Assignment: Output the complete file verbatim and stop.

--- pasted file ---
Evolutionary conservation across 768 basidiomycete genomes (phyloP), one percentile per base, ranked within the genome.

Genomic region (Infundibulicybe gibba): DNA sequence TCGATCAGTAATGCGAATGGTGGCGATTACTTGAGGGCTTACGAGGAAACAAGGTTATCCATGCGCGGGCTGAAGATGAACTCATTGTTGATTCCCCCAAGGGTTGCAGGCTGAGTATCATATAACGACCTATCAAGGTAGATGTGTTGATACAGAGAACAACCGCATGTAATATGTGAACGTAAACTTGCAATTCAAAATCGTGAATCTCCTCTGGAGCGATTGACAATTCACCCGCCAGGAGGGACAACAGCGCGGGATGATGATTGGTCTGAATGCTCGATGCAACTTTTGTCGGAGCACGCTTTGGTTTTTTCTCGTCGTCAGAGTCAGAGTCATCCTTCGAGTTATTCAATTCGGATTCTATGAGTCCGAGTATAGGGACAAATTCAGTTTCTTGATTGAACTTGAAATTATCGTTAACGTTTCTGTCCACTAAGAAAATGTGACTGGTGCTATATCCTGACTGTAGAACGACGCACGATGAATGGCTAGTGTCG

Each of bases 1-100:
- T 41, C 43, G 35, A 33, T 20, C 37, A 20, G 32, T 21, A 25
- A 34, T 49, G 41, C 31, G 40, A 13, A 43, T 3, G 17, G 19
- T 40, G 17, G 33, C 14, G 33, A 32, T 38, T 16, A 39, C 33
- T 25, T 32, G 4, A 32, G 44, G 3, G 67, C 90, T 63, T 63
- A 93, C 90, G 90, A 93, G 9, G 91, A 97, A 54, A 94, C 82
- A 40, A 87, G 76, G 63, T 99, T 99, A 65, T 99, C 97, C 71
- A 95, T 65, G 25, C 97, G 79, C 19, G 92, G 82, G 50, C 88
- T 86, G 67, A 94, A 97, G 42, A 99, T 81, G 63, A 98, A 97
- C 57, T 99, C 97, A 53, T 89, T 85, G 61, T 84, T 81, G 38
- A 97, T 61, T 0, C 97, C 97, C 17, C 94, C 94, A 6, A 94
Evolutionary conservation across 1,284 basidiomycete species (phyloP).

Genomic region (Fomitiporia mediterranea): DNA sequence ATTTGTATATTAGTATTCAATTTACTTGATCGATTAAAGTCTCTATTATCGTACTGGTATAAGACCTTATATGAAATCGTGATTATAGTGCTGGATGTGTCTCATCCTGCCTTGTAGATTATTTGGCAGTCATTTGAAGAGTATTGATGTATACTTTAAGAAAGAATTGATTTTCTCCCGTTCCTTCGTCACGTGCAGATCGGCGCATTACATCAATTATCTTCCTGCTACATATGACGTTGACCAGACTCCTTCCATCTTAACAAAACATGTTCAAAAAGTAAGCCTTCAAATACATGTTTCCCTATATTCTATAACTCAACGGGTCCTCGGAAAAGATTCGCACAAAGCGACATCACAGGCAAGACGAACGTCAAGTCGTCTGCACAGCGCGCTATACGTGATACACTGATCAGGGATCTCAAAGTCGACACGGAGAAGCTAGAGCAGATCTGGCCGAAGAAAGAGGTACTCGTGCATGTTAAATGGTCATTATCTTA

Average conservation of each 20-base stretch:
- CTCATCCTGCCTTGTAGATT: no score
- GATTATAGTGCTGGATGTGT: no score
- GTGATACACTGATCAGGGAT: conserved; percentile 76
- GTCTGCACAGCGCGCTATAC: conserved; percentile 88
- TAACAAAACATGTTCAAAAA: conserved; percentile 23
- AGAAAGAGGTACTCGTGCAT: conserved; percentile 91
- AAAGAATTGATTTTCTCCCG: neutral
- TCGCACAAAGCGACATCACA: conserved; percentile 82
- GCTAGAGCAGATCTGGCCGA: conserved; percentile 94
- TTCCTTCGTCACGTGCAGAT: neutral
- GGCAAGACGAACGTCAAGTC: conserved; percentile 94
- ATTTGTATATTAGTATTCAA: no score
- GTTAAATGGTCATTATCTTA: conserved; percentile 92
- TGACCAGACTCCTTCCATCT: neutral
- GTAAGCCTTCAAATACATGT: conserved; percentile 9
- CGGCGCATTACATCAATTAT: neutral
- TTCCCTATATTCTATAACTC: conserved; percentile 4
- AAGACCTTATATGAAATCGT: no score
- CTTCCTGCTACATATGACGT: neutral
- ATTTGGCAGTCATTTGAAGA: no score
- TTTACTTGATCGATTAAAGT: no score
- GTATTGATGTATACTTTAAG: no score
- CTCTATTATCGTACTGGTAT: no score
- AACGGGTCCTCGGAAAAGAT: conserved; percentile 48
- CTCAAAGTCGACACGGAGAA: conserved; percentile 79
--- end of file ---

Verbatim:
Evolutionary conservation across 768 basidiomycete genomes (phyloP), one percentile per base, ranked within the genome.

Genomic region (Infundibulicybe gibba): DNA sequence TCGATCAGTAATGCGAATGGTGGCGATTACTTGAGGGCTTACGAGGAAACAAGGTTATCCATGCGCGGGCTGAAGATGAACTCATTGTTGATTCCCCCAAGGGTTGCAGGCTGAGTATCATATAACGACCTATCAAGGTAGATGTGTTGATACAGAGAACAACCGCATGTAATATGTGAACGTAAACTTGCAATTCAAAATCGTGAATCTCCTCTGGAGCGATTGACAATTCACCCGCCAGGAGGGACAACAGCGCGGGATGATGATTGGTCTGAATGCTCGATGCAACTTTTGTCGGAGCACGCTTTGGTTTTTTCTCGTCGTCAGAGTCAGAGTCATCCTTCGAGTTATTCAATTCGGATTCTATGAGTCCGAGTATAGGGACAAATTCAGTTTCTTGATTGAACTTGAAATTATCGTTAACGTTTCTGTCCACTAAGAAAATGTGACTGGTGCTATATCCTGACTGTAGAACGACGCACGATGAATGGCTAGTGTCG

Each of bases 1-100:
- T 41, C 43, G 35, A 33, T 20, C 37, A 20, G 32, T 21, A 25
- A 34, T 49, G 41, C 31, G 40, A 13, A 43, T 3, G 17, G 19
- T 40, G 17, G 33, C 14, G 33, A 32, T 38, T 16, A 39, C 33
- T 25, T 32, G 4, A 32, G 44, G 3, G 67, C 90, T 63, T 63
- A 93, C 90, G 90, A 93, G 9, G 91, A 97, A 54, A 94, C 82
- A 40, A 87, G 76, G 63, T 99, T 99, A 65, T 99, C 97, C 71
- A 95, T 65, G 25, C 97, G 79, C 19, G 92, G 82, G 50, C 88
- T 86, G 67, A 94, A 97, G 42, A 99, T 81, G 63, A 98, A 97
- C 57, T 99, C 97, A 53, T 89, T 85, G 61, T 84, T 81, G 38
- A 97, T 61, T 0, C 97, C 97, C 17, C 94, C 94, A 6, A 94
Evolutionary conservation across 1,284 basidiomycete species (phyloP).

Genomic region (Fomitiporia mediterranea): DNA sequence ATTTGTATATTAGTATTCAATTTACTTGATCGATTAAAGTCTCTATTATCGTACTGGTATAAGACCTTATATGAAATCGTGATTATAGTGCTGGATGTGTCTCATCCTGCCTTGTAGATTATTTGGCAGTCATTTGAAGAGTATTGATGTATACTTTAAGAAAGAATTGATTTTCTCCCGTTCCTTCGTCACGTGCAGATCGGCGCATTACATCAATTATCTTCCTGCTACATATGACGTTGACCAGACTCCTTCCATCTTAACAAAACATGTTCAAAAAGTAAGCCTTCAAATACATGTTTCCCTATATTCTATAACTCAACGGGTCCTCGGAAAAGATTCGCACAAAGCGACATCACAGGCAAGACGAACGTCAAGTCGTCTGCACAGCGCGCTATACGTGATACACTGATCAGGGATCTCAAAGTCGACACGGAGAAGCTAGAGCAGATCTGGCCGAAGAAAGAGGTACTCGTGCATGTTAAATGGTCATTATCTTA

Average conservation of each 20-base stretch:
- CTCATCCTGCCTTGTAGATT: no score
- GATTATAGTGCTGGATGTGT: no score
- GTGATACACTGATCAGGGAT: conserved; percentile 76
- GTCTGCACAGCGCGCTATAC: conserved; percentile 88
- TAACAAAACATGTTCAAAAA: conserved; percentile 23
- AGAAAGAGGTACTCGTGCAT: conserved; percentile 91
- AAAGAATTGATTTTCTCCCG: neutral
- TCGCACAAAGCGACATCACA: conserved; percentile 82
- GCTAGAGCAGATCTGGCCGA: conserved; percentile 94
- TTCCTTCGTCACGTGCAGAT: neutral
- GGCAAGACGAACGTCAAGTC: conserved; percentile 94
- ATTTGTATATTAGTATTCAA: no score
- GTTAAATGGTCATTATCTTA: conserved; percentile 92
- TGACCAGACTCCTTCCATCT: neutral
- GTAAGCCTTCAAATACATGT: conserved; percentile 9
- CGGCGCATTACATCAATTAT: neutral
- TTCCCTATATTCTATAACTC: conserved; percentile 4
- AAGACCTTATATGAAATCGT: no score
- CTTCCTGCTACATATGACGT: neutral
- ATTTGGCAGTCATTTGAAGA: no score
- TTTACTTGATCGATTAAAGT: no score
- GTATTGATGTATACTTTAAG: no score
- CTCTATTATCGTACTGGTAT: no score
- AACGGGTCCTCGGAAAAGAT: conserved; percentile 48
- CTCAAAGTCGACACGGAGAA: conserved; percentile 79